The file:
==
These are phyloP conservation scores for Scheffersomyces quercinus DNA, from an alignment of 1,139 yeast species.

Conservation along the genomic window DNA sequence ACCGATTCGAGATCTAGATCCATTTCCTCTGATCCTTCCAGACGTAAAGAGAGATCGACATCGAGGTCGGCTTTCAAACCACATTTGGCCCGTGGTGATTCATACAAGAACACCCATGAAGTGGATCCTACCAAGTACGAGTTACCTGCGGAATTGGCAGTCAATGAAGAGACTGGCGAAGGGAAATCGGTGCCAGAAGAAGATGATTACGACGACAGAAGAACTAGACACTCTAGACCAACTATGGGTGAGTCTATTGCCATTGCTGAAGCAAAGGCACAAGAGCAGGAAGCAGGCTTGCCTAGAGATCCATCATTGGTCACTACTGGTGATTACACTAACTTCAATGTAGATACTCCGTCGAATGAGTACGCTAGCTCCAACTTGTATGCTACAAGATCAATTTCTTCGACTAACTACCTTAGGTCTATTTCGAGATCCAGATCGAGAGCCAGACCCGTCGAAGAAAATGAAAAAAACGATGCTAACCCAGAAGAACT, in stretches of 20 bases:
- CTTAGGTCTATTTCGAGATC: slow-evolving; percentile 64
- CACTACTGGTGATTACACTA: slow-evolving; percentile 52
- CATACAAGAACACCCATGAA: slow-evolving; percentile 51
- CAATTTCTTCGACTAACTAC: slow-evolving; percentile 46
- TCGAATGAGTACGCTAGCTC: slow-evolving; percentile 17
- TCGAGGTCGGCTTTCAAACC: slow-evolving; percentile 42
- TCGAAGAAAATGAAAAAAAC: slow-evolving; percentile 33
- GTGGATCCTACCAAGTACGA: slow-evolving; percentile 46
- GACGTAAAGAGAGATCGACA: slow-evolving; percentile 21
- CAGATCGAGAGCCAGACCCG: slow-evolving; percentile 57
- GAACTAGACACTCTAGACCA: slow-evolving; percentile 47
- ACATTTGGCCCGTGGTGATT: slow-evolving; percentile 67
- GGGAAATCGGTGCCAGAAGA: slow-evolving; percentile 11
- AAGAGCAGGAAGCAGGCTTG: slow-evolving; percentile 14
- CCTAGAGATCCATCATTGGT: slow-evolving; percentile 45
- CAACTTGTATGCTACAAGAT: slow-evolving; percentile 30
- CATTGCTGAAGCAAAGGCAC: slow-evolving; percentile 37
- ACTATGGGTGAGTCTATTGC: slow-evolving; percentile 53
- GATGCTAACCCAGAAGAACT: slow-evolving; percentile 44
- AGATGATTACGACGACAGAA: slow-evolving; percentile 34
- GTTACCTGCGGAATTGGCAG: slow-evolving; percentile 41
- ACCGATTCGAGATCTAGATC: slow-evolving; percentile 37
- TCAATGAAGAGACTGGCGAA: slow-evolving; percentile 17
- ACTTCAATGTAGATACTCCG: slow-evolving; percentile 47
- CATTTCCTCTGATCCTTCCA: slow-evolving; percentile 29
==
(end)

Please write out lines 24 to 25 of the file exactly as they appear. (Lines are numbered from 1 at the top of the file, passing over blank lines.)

- ACCGATTCGAGATCTAGATC: slow-evolving; percentile 37
- TCAATGAAGAGACTGGCGAA: slow-evolving; percentile 17